8.5 inches by 11 inches
acrylic paint, colored pencil and ink on found paper
December 13, 2009

Saturday, December 12, 2009

MOBY-DICK, Page 102

Title: ...better is it to perish in that howling infinite, than be ingloriously dashed upon the lee...

7.75 inches by 11 inches
ink on found paper
December 12, 2009

Friday, December 11, 2009

MOBY-DICK, Page 101

Title: Ship and boat diverged; the cold, damp night breeze blew between; a screaming gull flew overhead; the two hulls wildly rolled; we gave three heavy-hearted cheers, and blindly plunged like fate into the lone Atlantic.

8.5 inches by 11 inches
ink on found paper
December 11, 2009

Thursday, December 10, 2009

MOBY-DICK, Page 100

Title: As for Peleg himself, he took it more like a philosopher; but for all his philosophy, there was a tear twinkling in his eye, when the lantern came too near.

8.25 inches by 11 inches
acrylic paint, ink and spraypaint on found paper
December 10, 2009

MOBY-DICK, Page 099

Title: That was my first kick.

8.25 inches by 11 inches
colored pencil and marker on found paper
December 10, 2009

Wednesday, December 9, 2009

MOBY-DICK, Page 098

Title: Meantime, overseeing the other part of the ship, Captain Peleg ripped and swore astern in the most frightful manner.

11 inches by 7.25 inches
colored pencil, ink and marker on found paper
December 9, 2009

Monday, December 7, 2009

MOBY-DICK, Page 096

Title: "Face!" said I, "call that his face?"

8.5 inches by 10.5 inches
colored pencil and marker on found paper
December 7, 2009

Sunday, December 6, 2009

MOBY-DICK, Page 095

Title: Seeing a light, we went down, and found only an old rigger there, wrapped in a tattered pea-jacket. He was thrown at whole length upon two chests, his face downwards and inclosed in his folded arms. The profoundest slumber slept upon him.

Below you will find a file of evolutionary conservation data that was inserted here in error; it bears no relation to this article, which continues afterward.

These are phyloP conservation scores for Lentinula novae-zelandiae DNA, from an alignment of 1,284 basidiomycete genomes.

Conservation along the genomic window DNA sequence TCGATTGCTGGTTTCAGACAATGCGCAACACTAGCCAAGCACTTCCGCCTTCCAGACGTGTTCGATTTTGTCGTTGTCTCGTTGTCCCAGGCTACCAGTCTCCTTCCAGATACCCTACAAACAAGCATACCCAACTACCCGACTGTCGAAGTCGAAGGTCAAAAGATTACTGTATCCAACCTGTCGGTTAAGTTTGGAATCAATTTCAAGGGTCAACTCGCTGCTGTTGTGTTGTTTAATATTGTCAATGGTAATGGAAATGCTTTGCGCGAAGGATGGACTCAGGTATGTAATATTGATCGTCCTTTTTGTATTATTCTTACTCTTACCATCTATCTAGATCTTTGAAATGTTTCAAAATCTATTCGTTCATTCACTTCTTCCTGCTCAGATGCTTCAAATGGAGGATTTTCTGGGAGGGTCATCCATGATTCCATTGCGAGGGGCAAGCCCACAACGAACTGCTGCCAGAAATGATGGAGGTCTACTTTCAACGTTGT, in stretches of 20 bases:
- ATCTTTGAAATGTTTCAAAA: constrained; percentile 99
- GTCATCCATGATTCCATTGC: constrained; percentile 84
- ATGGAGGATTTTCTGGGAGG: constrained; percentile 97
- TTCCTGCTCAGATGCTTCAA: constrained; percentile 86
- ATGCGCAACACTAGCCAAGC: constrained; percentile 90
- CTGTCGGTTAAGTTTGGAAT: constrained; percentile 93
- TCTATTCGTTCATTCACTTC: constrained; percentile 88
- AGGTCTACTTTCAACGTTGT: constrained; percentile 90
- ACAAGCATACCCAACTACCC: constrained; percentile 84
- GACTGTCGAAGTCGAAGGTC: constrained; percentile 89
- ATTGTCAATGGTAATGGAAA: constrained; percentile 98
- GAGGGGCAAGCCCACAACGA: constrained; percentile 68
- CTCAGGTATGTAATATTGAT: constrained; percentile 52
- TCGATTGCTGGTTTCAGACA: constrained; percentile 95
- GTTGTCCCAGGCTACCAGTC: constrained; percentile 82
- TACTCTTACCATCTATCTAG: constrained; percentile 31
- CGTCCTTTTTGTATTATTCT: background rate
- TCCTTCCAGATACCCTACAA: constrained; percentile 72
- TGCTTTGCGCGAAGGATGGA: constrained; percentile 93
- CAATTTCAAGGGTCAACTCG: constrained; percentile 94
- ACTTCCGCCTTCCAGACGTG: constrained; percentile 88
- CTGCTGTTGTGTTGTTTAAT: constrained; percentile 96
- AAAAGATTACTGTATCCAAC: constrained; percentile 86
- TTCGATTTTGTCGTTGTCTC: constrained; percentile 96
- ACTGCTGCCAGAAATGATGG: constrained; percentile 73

10.5 inches by 8.25 inches
ballpoint pen on found paper
December 6, 2009

Saturday, December 5, 2009

MOBY-DICK, Page 094

Title: It was nearly six o'clock, but only grey imperfect misty dawn, when we drew nigh the wharf.

8 inches by 11 inches
colored pencil on found paper
December 5, 2009

Wednesday, December 2, 2009

MOBY-DICK, Page 093

Title: And like a sister of charity did this charitable Aunt Charity bustle about hither and thither, ready to turn her hand and heart to anything that promised to yield safety, comfort, and consolation to all on board a ship in which her beloved brother Bildad was concerned...

8 inches by 11 inches
crayon, ink and marker on found paper
December 2, 2009

MOBY-DICK, Page 092

Title: ...and the men employed in the hold and on the rigging were working till long after night-fall.

11 inches by 7.75 inches
acrylic paint, ink and marker on found paper
November 29, 2009

Tuesday, December 1, 2009

MOBY-DICK, Page 091

Title: But we had not gone perhaps above a hundred yards, when chancing to turn a corner, and looking back as I did so, who should be seen but Elijah following us, though at a distance.

7.75 inches by 11 inches
ink and marker on found paper
November 29, 2009